While modern positive pressure ventilation better reflects the pathophysiology of the patient and allows medical providers to observe changes in the condition of a patient over time, the technique comes with challenges in ensuring the highest accuracy in measurement. Complex breathing circuits vary widely in terms of the types of tubing, humidifiers, and adapters used in the device. Leaks and imperfections are ever-present, which means the flow rate measured within the ventilator can differ significantly from the actual flow reaching the patient. Errors in airflow measurements can be caused by changes in air temperature, humidity, and breathing gas composition, as well as other factors. These errors, especially for small flows, are corrected using complex — and often inaccurate or error prone — compensation algorithms. These technical challenges can be addressed through proximal flow sensing: measuring respiratory flow as close to the patient as possible.
Sensor setups close to the patient on the other hand are directly exposed to the patient, which brings its own challenges. One example of the technical challenges for proximal sensing is hotwire sensors. They rely on the measurement of small changes in electrical current or resistance values over a platinum wire 1/10th of a human hair thick, heated to several hundred degrees. These values are then relayed back to the ventilator, amplified, and processed into a flow value. A second challenging example is the use of differential pressure elements in which two tubes transport the flow-dependent pressure drop from the patient back to the pressure sensor inside the ventilator. This measurement, more often than not, suffers from clogging of the tubes due to water droplets originating from condensed humidity. The proximal flow solution developed by Sensirion AG (Staefa, Switzerland) performs all measurement and processing operations on a single chip inside the flow sensor and thus avoids these problems.
Advantages of Proximal Sensing
Patient-side sensors measure both the patient’s inspiration and expiration. If patient ventilation extends over a long period of time, weaning (removing the patient from the ventilator supporting their breathing) creates challenges for the sensor system, as it is important that spontaneous breathing is detected quickly and reliably. Due to the exposure of the sensor to the patient’s exhaled air, the proximal sensors are required to be suitable for reconditioning (cleaning and autoclaving) or be intended for single use.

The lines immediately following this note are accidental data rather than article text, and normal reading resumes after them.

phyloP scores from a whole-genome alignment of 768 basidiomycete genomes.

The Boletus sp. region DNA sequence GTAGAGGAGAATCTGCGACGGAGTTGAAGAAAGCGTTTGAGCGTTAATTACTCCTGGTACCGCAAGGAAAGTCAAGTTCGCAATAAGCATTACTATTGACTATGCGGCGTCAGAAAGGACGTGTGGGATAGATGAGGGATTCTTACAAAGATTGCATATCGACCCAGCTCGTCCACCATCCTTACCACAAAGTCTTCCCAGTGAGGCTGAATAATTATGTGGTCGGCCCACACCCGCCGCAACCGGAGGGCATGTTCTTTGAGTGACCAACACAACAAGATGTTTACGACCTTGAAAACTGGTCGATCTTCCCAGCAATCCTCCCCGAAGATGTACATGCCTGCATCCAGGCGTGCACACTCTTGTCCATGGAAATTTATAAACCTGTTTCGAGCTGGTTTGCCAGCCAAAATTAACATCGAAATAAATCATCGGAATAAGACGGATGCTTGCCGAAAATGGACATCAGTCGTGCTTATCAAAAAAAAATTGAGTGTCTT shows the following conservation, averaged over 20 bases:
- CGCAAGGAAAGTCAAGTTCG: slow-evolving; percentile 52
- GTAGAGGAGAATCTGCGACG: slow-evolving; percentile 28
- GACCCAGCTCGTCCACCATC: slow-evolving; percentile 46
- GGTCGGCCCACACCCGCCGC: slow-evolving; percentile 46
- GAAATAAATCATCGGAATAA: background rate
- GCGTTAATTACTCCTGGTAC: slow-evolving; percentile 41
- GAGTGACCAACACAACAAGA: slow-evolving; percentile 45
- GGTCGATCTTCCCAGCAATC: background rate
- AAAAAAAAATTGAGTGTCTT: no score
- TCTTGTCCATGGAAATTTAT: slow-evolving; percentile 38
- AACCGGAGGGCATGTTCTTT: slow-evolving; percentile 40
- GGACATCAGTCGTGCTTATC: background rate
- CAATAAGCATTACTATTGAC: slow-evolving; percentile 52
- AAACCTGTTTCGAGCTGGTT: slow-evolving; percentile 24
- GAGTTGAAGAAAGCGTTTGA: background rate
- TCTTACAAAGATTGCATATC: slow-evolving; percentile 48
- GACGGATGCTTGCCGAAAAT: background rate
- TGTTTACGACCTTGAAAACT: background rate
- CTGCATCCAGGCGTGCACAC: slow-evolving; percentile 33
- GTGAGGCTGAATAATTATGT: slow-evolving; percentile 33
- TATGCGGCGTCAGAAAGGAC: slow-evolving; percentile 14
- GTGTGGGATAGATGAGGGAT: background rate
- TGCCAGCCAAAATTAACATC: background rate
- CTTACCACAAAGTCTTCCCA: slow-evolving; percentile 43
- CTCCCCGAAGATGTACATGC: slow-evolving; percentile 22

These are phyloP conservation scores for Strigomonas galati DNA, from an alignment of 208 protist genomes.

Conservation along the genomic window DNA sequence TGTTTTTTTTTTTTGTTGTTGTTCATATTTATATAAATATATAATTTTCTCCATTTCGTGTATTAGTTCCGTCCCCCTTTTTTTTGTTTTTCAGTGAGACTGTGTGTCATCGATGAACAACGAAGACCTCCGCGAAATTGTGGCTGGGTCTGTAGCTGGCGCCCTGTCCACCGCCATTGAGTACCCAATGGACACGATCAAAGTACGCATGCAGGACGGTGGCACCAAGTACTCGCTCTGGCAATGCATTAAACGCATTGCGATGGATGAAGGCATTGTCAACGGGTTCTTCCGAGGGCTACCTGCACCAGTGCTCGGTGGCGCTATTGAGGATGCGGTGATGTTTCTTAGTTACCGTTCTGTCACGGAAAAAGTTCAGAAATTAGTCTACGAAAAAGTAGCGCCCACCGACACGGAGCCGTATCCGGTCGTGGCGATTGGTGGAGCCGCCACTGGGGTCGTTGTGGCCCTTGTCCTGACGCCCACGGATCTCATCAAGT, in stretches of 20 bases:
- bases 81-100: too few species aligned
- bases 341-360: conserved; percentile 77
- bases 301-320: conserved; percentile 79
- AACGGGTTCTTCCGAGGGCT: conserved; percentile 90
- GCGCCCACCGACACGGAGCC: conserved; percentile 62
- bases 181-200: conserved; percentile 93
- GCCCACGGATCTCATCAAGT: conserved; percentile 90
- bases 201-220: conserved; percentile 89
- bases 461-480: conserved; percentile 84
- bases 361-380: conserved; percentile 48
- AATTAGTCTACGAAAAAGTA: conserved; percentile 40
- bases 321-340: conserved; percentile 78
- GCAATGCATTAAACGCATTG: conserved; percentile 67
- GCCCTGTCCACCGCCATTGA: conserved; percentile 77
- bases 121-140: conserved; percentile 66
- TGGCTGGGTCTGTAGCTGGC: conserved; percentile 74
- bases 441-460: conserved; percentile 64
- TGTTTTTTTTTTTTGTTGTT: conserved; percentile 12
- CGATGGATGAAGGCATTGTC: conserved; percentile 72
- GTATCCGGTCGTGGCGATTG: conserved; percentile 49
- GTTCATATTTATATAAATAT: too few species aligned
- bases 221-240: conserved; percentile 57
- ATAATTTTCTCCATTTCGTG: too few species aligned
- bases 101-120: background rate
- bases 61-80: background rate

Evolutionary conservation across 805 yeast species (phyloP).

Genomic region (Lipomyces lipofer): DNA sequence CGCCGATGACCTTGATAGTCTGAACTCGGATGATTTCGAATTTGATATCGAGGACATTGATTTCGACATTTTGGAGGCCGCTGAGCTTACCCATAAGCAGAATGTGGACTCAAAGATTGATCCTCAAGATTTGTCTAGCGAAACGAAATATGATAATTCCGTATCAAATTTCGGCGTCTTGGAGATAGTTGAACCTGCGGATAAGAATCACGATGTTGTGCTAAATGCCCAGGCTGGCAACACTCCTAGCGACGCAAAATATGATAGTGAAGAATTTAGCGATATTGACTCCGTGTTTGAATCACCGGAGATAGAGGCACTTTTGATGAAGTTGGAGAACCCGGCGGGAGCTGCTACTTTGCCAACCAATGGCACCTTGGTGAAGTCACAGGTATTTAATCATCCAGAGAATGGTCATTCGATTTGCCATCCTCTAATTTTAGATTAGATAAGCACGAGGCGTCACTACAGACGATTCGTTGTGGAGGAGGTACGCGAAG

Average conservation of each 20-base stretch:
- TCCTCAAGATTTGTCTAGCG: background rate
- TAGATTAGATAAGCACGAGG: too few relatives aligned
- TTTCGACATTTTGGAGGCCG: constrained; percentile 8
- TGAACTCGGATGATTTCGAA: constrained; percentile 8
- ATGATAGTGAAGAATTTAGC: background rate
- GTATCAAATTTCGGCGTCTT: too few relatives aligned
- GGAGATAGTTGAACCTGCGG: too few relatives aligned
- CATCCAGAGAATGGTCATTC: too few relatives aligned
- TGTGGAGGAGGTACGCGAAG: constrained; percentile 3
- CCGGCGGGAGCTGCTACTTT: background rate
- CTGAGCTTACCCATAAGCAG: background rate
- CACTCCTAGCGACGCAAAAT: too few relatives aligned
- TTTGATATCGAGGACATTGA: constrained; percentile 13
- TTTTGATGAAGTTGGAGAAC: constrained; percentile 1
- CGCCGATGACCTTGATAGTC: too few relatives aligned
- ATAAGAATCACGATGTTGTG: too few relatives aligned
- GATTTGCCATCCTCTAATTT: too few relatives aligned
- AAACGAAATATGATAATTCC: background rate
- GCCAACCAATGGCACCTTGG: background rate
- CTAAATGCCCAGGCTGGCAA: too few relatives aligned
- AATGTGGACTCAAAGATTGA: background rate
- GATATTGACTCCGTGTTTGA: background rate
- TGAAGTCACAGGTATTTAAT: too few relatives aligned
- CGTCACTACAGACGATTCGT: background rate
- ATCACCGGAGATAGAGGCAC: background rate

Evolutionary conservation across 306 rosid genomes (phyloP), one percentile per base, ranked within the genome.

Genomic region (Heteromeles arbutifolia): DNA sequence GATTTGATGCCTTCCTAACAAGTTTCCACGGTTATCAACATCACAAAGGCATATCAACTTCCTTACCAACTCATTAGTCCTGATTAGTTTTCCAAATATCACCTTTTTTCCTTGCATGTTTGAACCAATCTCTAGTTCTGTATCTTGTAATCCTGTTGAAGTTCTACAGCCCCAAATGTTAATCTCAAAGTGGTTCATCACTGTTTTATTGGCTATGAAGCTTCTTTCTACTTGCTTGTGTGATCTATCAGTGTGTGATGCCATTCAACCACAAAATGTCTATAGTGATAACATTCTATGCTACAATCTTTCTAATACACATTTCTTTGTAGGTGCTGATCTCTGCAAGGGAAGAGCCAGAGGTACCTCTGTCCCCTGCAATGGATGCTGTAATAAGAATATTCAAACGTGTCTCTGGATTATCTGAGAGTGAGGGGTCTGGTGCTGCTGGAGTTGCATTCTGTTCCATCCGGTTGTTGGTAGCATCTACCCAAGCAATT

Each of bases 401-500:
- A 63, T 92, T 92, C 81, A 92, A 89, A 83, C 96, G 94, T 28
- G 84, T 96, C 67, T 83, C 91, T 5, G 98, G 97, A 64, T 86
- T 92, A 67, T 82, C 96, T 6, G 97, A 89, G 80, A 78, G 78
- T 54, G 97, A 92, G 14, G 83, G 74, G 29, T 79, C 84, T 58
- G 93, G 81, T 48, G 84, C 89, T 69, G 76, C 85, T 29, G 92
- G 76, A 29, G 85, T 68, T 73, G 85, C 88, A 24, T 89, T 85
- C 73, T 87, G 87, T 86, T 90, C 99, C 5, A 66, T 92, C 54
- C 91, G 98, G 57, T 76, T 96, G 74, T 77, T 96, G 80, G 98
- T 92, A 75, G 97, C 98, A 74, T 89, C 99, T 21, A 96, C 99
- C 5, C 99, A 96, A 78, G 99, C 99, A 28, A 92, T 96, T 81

Measuring airflow, volume, and pressure as close to the patient as possible — proximally — is the most accurate measurement possible. It allows the patient to be ventilated with a highly accurate tidal volume, eliminating most of the issues that can arise from flow measurement within the ventilator. It allows detection of small respiratory signals and is robust against leakage in the breathing circuit. Proximal sensors insensitive to high humidity conditions have proven helpful in reducing the causes of monitoring and triggering problems leading to ventilator errors.
Proximal sensing originated in neonatal care and has become the undisputed standard when ventilating infants. Ventilated volume is critical for such a small body and non-proximal approaches can lead to significant errors. However, a majority of non-neonatal ventilators still use solely inspiratory and expiratory measurements. Proximal ventilation, however, is on the rise because it does not require the tedious and error-prone compensation of leakage paths and breathing circuit accessories.
A New Way Forward Using MEMS Technology
From early-day rotameters to flow measurements with differential pressure sensors over orifices or hot wire anemometers, sensor measurement technology has evolved to keep pace with increasing requirements for ventilation. Inspiratory sensing is used for accurate and instant fan control and inspiratory airflow monitoring.
Expiratory sensing is used for balancing the air exhaled by the patient with inspiratory ventilated air.
Proximal sensing is used to measure inhaled and exhaled air with the highest accuracy, directly at the patient.
The Sensirion hot wire anemometer is used for a range of flow sensors based on MEMS technology (micro-electromechanical system). These sensors utilize an on-chip micro-heater with temperature sensors placed up and downstream of the heater. With no flow, both sensors provide the same temperature reading, which then shifts to a gradient reading depending on the amount and direction of flow and the thermal properties of the gas. This relationship is established during calibration and enables extremely high sensitivity in the low-flow regime and around zero flow. It provides highly robust calibrated digital flow readings with no offset.
The Sensirion sensor range covers both adult and neonatal ventilation applications with both single-use and reusable sensors. Since the proximal sensors encounter humid or potentially contaminated patient air, replacement or cleaning is essential. Reusable sensors can be cleaned using various methods, from washing to autoclaving.
The Benefits of Next-Generation Flow Sensing Technology
Hot-wire anemometer sensor technology does not require zero-point or offset adjustment, does not drift over time, or need to be calibrated during the lifetime of the sensor. Since the measurement signal is processed inside the sensor and the output is digital, components like A/D convertors or external circuitry are obsolete. Medical staff can safely, quickly, and reliably manage patient ventilation.